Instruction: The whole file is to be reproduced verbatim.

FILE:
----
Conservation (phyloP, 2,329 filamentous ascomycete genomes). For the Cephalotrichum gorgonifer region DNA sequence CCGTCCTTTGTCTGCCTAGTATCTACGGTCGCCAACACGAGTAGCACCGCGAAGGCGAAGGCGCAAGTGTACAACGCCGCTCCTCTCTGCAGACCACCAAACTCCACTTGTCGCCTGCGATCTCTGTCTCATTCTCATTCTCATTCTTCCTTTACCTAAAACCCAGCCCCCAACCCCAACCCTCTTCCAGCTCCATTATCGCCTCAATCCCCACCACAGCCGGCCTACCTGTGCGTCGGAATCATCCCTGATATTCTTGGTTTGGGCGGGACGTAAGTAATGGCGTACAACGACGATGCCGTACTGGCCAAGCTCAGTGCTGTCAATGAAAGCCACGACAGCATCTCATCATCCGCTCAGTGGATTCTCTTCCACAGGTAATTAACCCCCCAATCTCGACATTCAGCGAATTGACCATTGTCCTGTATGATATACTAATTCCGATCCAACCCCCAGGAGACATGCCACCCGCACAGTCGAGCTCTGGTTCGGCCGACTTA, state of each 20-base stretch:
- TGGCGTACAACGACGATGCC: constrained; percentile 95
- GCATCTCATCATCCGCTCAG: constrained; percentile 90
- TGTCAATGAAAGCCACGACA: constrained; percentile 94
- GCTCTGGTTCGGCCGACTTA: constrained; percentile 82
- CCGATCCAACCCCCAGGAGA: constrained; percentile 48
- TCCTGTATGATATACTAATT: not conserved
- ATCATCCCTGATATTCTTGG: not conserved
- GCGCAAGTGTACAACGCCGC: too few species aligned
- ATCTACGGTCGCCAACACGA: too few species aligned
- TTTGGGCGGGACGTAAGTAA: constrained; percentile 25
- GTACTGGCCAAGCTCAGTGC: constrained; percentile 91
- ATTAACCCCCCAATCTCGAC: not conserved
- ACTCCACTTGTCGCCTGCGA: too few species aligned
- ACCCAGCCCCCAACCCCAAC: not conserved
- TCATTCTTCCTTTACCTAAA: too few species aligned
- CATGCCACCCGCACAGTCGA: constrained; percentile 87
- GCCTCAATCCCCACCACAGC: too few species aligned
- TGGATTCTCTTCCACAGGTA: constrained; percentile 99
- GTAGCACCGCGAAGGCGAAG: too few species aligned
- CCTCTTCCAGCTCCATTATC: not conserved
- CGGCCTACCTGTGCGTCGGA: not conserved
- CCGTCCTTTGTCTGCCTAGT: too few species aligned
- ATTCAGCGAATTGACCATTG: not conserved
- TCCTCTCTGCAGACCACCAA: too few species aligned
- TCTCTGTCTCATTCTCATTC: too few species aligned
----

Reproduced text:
Conservation (phyloP, 2,329 filamentous ascomycete genomes). For the Cephalotrichum gorgonifer region DNA sequence CCGTCCTTTGTCTGCCTAGTATCTACGGTCGCCAACACGAGTAGCACCGCGAAGGCGAAGGCGCAAGTGTACAACGCCGCTCCTCTCTGCAGACCACCAAACTCCACTTGTCGCCTGCGATCTCTGTCTCATTCTCATTCTCATTCTTCCTTTACCTAAAACCCAGCCCCCAACCCCAACCCTCTTCCAGCTCCATTATCGCCTCAATCCCCACCACAGCCGGCCTACCTGTGCGTCGGAATCATCCCTGATATTCTTGGTTTGGGCGGGACGTAAGTAATGGCGTACAACGACGATGCCGTACTGGCCAAGCTCAGTGCTGTCAATGAAAGCCACGACAGCATCTCATCATCCGCTCAGTGGATTCTCTTCCACAGGTAATTAACCCCCCAATCTCGACATTCAGCGAATTGACCATTGTCCTGTATGATATACTAATTCCGATCCAACCCCCAGGAGACATGCCACCCGCACAGTCGAGCTCTGGTTCGGCCGACTTA, state of each 20-base stretch:
- TGGCGTACAACGACGATGCC: constrained; percentile 95
- GCATCTCATCATCCGCTCAG: constrained; percentile 90
- TGTCAATGAAAGCCACGACA: constrained; percentile 94
- GCTCTGGTTCGGCCGACTTA: constrained; percentile 82
- CCGATCCAACCCCCAGGAGA: constrained; percentile 48
- TCCTGTATGATATACTAATT: not conserved
- ATCATCCCTGATATTCTTGG: not conserved
- GCGCAAGTGTACAACGCCGC: too few species aligned
- ATCTACGGTCGCCAACACGA: too few species aligned
- TTTGGGCGGGACGTAAGTAA: constrained; percentile 25
- GTACTGGCCAAGCTCAGTGC: constrained; percentile 91
- ATTAACCCCCCAATCTCGAC: not conserved
- ACTCCACTTGTCGCCTGCGA: too few species aligned
- ACCCAGCCCCCAACCCCAAC: not conserved
- TCATTCTTCCTTTACCTAAA: too few species aligned
- CATGCCACCCGCACAGTCGA: constrained; percentile 87
- GCCTCAATCCCCACCACAGC: too few species aligned
- TGGATTCTCTTCCACAGGTA: constrained; percentile 99
- GTAGCACCGCGAAGGCGAAG: too few species aligned
- CCTCTTCCAGCTCCATTATC: not conserved
- CGGCCTACCTGTGCGTCGGA: not conserved
- CCGTCCTTTGTCTGCCTAGT: too few species aligned
- ATTCAGCGAATTGACCATTG: not conserved
- TCCTCTCTGCAGACCACCAA: too few species aligned
- TCTCTGTCTCATTCTCATTC: too few species aligned